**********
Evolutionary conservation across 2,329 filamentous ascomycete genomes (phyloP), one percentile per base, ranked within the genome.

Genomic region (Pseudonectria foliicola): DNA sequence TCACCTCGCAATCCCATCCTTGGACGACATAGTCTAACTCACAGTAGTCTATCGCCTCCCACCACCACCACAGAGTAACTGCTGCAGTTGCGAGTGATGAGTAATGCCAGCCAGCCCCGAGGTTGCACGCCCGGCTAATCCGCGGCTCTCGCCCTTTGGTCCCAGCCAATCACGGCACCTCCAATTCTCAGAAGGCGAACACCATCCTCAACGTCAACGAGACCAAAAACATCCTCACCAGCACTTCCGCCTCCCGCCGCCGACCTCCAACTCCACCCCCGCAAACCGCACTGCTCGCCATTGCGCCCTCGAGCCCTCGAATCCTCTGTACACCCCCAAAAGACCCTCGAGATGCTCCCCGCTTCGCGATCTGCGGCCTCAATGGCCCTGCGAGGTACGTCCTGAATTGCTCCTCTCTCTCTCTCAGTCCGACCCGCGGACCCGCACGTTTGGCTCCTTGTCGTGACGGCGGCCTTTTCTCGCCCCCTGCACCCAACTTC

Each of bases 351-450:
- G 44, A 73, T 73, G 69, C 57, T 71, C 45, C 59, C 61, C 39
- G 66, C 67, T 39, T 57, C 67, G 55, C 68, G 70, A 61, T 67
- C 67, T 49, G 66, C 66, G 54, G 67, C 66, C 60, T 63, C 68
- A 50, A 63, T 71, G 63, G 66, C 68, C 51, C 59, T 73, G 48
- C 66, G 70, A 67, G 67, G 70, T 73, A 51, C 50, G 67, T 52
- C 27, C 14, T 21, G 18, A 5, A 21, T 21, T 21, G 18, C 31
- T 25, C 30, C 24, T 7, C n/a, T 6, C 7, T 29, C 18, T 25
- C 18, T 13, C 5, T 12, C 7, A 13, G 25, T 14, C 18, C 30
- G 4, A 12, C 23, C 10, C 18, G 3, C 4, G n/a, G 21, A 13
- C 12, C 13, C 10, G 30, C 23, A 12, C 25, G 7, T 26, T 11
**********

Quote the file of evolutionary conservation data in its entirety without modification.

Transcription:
Evolutionary conservation across 2,329 filamentous ascomycete genomes (phyloP), one percentile per base, ranked within the genome.

Genomic region (Pseudonectria foliicola): DNA sequence TCACCTCGCAATCCCATCCTTGGACGACATAGTCTAACTCACAGTAGTCTATCGCCTCCCACCACCACCACAGAGTAACTGCTGCAGTTGCGAGTGATGAGTAATGCCAGCCAGCCCCGAGGTTGCACGCCCGGCTAATCCGCGGCTCTCGCCCTTTGGTCCCAGCCAATCACGGCACCTCCAATTCTCAGAAGGCGAACACCATCCTCAACGTCAACGAGACCAAAAACATCCTCACCAGCACTTCCGCCTCCCGCCGCCGACCTCCAACTCCACCCCCGCAAACCGCACTGCTCGCCATTGCGCCCTCGAGCCCTCGAATCCTCTGTACACCCCCAAAAGACCCTCGAGATGCTCCCCGCTTCGCGATCTGCGGCCTCAATGGCCCTGCGAGGTACGTCCTGAATTGCTCCTCTCTCTCTCTCAGTCCGACCCGCGGACCCGCACGTTTGGCTCCTTGTCGTGACGGCGGCCTTTTCTCGCCCCCTGCACCCAACTTC

Each of bases 351-450:
- G 44, A 73, T 73, G 69, C 57, T 71, C 45, C 59, C 61, C 39
- G 66, C 67, T 39, T 57, C 67, G 55, C 68, G 70, A 61, T 67
- C 67, T 49, G 66, C 66, G 54, G 67, C 66, C 60, T 63, C 68
- A 50, A 63, T 71, G 63, G 66, C 68, C 51, C 59, T 73, G 48
- C 66, G 70, A 67, G 67, G 70, T 73, A 51, C 50, G 67, T 52
- C 27, C 14, T 21, G 18, A 5, A 21, T 21, T 21, G 18, C 31
- T 25, C 30, C 24, T 7, C n/a, T 6, C 7, T 29, C 18, T 25
- C 18, T 13, C 5, T 12, C 7, A 13, G 25, T 14, C 18, C 30
- G 4, A 12, C 23, C 10, C 18, G 3, C 4, G n/a, G 21, A 13
- C 12, C 13, C 10, G 30, C 23, A 12, C 25, G 7, T 26, T 11